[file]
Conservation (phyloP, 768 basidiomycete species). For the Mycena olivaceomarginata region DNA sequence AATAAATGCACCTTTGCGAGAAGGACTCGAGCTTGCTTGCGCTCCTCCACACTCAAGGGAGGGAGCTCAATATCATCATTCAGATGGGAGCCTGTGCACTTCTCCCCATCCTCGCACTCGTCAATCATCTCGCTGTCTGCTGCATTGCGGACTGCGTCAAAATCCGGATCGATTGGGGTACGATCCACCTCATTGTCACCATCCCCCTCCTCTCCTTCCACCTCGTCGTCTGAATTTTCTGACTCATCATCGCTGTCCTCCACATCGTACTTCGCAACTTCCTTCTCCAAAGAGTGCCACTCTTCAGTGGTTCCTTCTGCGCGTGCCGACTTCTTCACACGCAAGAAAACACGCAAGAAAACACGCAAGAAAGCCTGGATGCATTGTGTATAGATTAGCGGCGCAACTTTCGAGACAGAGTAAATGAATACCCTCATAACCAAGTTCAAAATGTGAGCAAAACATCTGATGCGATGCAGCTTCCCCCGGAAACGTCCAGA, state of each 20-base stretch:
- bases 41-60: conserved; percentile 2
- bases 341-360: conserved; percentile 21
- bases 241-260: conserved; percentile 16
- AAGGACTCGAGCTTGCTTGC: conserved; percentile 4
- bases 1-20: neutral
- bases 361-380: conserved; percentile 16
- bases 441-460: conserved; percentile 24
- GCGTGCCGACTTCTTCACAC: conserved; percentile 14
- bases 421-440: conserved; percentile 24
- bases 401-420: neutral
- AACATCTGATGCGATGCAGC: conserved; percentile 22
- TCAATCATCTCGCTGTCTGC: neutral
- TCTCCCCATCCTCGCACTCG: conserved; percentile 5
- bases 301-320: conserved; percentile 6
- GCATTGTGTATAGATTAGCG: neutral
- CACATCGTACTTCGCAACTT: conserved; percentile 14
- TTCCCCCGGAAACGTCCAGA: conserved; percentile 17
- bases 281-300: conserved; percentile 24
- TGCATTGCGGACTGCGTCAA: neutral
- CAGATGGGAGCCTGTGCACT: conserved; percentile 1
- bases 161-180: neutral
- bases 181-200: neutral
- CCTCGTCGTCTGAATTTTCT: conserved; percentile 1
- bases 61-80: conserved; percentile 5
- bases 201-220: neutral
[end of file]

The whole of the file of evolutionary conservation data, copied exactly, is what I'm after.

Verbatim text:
Conservation (phyloP, 768 basidiomycete species). For the Mycena olivaceomarginata region DNA sequence AATAAATGCACCTTTGCGAGAAGGACTCGAGCTTGCTTGCGCTCCTCCACACTCAAGGGAGGGAGCTCAATATCATCATTCAGATGGGAGCCTGTGCACTTCTCCCCATCCTCGCACTCGTCAATCATCTCGCTGTCTGCTGCATTGCGGACTGCGTCAAAATCCGGATCGATTGGGGTACGATCCACCTCATTGTCACCATCCCCCTCCTCTCCTTCCACCTCGTCGTCTGAATTTTCTGACTCATCATCGCTGTCCTCCACATCGTACTTCGCAACTTCCTTCTCCAAAGAGTGCCACTCTTCAGTGGTTCCTTCTGCGCGTGCCGACTTCTTCACACGCAAGAAAACACGCAAGAAAACACGCAAGAAAGCCTGGATGCATTGTGTATAGATTAGCGGCGCAACTTTCGAGACAGAGTAAATGAATACCCTCATAACCAAGTTCAAAATGTGAGCAAAACATCTGATGCGATGCAGCTTCCCCCGGAAACGTCCAGA, state of each 20-base stretch:
- bases 41-60: conserved; percentile 2
- bases 341-360: conserved; percentile 21
- bases 241-260: conserved; percentile 16
- AAGGACTCGAGCTTGCTTGC: conserved; percentile 4
- bases 1-20: neutral
- bases 361-380: conserved; percentile 16
- bases 441-460: conserved; percentile 24
- GCGTGCCGACTTCTTCACAC: conserved; percentile 14
- bases 421-440: conserved; percentile 24
- bases 401-420: neutral
- AACATCTGATGCGATGCAGC: conserved; percentile 22
- TCAATCATCTCGCTGTCTGC: neutral
- TCTCCCCATCCTCGCACTCG: conserved; percentile 5
- bases 301-320: conserved; percentile 6
- GCATTGTGTATAGATTAGCG: neutral
- CACATCGTACTTCGCAACTT: conserved; percentile 14
- TTCCCCCGGAAACGTCCAGA: conserved; percentile 17
- bases 281-300: conserved; percentile 24
- TGCATTGCGGACTGCGTCAA: neutral
- CAGATGGGAGCCTGTGCACT: conserved; percentile 1
- bases 161-180: neutral
- bases 181-200: neutral
- CCTCGTCGTCTGAATTTTCT: conserved; percentile 1
- bases 61-80: conserved; percentile 5
- bases 201-220: neutral